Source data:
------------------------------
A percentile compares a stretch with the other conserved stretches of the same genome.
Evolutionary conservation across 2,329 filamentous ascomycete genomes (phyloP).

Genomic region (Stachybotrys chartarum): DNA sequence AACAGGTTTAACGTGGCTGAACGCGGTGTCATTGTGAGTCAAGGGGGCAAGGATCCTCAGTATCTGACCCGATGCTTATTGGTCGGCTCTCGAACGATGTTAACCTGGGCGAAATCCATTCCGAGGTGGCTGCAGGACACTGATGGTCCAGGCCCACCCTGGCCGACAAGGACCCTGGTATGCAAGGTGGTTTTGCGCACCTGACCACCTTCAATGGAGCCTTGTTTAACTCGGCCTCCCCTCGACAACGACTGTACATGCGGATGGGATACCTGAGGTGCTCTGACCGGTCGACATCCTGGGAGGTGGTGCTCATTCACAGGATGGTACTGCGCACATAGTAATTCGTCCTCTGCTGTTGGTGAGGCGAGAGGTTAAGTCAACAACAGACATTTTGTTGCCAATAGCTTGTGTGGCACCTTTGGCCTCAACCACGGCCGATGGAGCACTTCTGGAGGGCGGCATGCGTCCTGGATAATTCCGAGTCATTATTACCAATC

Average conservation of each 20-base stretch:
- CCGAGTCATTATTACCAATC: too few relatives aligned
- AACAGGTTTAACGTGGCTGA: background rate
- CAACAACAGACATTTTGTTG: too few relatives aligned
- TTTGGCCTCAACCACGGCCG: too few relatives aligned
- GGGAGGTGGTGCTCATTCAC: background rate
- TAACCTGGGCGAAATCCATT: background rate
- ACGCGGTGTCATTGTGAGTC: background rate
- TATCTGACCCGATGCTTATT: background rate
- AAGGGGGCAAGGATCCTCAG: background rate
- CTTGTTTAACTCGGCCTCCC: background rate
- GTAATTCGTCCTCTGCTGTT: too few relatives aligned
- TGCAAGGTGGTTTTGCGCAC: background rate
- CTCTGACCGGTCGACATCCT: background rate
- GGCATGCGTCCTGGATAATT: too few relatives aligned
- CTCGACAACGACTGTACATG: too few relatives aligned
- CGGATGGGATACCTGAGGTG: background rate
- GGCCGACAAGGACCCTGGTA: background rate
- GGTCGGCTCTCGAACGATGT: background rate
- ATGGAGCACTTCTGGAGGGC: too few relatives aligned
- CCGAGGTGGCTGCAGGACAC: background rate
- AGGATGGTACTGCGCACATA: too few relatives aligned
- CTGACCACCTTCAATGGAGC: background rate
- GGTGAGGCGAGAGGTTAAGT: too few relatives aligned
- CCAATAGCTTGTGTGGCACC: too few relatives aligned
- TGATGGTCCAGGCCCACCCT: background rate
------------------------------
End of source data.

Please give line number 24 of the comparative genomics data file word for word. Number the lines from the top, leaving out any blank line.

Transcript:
- CCGAGGTGGCTGCAGGACAC: background rate